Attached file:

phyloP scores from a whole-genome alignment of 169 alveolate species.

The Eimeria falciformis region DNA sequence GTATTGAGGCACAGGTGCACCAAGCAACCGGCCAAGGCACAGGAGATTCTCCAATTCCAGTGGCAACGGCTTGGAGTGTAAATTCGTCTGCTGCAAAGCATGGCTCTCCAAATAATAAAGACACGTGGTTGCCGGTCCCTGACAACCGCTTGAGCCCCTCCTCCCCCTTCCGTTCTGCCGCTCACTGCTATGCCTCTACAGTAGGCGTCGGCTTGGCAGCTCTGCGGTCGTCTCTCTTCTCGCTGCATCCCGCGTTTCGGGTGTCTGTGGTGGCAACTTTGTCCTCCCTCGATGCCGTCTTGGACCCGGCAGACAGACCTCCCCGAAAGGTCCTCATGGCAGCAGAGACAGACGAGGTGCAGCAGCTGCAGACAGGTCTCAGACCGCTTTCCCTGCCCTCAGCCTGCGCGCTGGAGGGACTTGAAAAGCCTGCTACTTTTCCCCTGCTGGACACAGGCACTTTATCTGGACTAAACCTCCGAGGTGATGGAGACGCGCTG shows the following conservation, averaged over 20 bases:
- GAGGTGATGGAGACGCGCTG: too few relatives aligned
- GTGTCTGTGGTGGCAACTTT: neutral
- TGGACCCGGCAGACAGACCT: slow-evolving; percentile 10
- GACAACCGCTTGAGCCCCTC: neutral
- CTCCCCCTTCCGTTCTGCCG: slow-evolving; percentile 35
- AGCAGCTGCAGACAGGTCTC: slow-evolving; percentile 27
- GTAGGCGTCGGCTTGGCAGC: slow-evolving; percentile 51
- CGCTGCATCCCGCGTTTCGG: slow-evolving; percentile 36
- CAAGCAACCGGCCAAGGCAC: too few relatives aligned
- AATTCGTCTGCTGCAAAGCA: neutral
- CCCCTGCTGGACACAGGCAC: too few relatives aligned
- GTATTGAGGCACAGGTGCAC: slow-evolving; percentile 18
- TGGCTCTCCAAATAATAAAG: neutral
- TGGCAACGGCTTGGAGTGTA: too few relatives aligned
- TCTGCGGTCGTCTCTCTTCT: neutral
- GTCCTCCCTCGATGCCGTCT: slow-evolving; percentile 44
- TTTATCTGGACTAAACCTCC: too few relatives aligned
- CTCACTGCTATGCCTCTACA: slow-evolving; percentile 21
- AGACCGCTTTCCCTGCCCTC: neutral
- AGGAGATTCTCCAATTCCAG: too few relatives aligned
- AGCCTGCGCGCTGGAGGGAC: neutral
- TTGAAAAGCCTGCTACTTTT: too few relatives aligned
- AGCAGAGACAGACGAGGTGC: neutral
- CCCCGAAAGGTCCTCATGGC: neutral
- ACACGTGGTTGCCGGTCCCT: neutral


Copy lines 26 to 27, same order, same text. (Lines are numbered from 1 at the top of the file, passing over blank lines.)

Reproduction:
- CCCCGAAAGGTCCTCATGGC: neutral
- ACACGTGGTTGCCGGTCCCT: neutral